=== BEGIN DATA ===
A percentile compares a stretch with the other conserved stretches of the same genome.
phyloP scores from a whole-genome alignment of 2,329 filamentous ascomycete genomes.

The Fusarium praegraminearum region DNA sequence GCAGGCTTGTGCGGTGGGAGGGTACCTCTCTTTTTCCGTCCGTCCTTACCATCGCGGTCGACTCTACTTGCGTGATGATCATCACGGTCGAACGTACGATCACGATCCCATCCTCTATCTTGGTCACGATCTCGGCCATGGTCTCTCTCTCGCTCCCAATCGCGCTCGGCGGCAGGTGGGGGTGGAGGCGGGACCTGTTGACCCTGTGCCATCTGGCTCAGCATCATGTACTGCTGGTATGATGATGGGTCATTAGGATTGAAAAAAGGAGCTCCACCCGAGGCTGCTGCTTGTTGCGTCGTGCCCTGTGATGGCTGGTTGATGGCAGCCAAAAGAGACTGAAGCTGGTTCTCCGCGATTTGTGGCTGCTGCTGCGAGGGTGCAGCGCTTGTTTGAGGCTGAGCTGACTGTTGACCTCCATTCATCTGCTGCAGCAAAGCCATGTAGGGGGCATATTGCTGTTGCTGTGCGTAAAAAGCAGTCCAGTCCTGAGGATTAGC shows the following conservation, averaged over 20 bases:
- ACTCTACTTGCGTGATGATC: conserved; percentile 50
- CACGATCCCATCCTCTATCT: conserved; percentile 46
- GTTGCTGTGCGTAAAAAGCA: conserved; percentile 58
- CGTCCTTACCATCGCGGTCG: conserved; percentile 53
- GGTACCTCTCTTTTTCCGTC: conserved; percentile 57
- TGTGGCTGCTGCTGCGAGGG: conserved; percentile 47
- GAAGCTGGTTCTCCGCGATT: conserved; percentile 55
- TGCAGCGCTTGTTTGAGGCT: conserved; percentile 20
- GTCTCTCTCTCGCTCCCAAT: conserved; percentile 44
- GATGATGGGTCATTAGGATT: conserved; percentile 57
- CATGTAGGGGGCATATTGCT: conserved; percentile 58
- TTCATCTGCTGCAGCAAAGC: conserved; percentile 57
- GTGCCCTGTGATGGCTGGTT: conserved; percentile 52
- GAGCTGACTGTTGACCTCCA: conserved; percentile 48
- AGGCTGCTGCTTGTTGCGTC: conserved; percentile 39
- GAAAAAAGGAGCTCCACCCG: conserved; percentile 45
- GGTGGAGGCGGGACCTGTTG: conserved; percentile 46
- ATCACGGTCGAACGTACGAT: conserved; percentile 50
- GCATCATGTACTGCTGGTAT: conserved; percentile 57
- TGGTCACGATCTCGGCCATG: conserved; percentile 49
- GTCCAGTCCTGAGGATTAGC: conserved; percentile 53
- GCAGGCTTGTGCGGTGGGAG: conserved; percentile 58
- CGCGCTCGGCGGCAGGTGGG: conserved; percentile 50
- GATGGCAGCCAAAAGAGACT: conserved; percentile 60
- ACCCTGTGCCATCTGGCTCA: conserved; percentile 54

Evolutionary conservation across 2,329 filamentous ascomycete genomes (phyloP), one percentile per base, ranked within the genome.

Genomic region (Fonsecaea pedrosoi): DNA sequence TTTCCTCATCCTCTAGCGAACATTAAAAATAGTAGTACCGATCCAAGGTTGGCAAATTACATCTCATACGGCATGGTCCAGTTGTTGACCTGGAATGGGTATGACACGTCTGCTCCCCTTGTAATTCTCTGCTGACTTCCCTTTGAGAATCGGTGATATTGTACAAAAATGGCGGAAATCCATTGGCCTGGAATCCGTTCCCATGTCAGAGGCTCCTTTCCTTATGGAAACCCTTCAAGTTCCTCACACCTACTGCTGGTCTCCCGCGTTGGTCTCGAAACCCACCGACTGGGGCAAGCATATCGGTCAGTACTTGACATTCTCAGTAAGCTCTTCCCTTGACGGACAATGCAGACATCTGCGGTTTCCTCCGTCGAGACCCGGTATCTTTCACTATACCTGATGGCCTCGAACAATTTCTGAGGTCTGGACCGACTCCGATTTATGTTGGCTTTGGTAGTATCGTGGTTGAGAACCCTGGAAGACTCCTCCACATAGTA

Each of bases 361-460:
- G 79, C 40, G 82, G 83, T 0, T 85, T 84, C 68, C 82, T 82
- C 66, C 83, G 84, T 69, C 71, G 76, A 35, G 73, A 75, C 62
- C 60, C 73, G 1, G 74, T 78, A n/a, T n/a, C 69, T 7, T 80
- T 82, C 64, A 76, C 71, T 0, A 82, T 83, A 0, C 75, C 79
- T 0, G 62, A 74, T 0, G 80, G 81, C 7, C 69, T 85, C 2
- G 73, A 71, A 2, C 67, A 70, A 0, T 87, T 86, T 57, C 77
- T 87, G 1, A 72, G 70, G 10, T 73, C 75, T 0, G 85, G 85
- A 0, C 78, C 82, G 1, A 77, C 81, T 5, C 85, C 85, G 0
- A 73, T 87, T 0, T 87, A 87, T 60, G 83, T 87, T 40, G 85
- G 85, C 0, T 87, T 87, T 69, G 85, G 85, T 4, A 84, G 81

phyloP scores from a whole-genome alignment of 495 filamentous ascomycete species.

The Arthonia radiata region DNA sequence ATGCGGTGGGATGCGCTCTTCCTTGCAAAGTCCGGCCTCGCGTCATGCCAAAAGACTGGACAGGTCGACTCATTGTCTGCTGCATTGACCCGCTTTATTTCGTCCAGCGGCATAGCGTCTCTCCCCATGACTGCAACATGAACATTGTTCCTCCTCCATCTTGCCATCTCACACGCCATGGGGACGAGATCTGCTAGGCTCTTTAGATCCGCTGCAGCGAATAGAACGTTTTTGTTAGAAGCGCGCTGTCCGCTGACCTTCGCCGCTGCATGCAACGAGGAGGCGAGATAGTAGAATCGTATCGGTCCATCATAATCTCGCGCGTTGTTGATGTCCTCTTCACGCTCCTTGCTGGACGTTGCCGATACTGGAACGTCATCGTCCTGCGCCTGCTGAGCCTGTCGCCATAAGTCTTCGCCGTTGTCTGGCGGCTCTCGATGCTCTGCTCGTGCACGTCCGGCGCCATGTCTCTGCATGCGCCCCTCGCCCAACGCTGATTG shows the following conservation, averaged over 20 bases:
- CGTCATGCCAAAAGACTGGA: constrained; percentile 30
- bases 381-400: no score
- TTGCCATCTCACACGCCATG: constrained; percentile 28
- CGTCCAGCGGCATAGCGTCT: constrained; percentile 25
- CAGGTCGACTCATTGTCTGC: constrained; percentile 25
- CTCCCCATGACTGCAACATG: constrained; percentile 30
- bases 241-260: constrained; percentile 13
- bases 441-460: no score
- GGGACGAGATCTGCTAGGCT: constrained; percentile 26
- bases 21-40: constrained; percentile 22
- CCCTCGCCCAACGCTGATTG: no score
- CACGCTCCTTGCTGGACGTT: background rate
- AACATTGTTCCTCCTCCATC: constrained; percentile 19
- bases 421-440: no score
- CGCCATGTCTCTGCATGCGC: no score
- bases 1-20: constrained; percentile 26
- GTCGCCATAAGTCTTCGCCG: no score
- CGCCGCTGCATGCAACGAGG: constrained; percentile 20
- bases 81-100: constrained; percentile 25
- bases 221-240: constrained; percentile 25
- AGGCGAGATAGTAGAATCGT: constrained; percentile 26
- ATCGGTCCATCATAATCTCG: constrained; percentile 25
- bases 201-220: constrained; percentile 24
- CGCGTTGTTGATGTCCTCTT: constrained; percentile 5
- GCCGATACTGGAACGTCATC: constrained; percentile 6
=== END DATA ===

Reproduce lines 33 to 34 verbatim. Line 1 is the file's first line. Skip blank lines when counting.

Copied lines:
- C 66, C 83, G 84, T 69, C 71, G 76, A 35, G 73, A 75, C 62
- C 60, C 73, G 1, G 74, T 78, A n/a, T n/a, C 69, T 7, T 80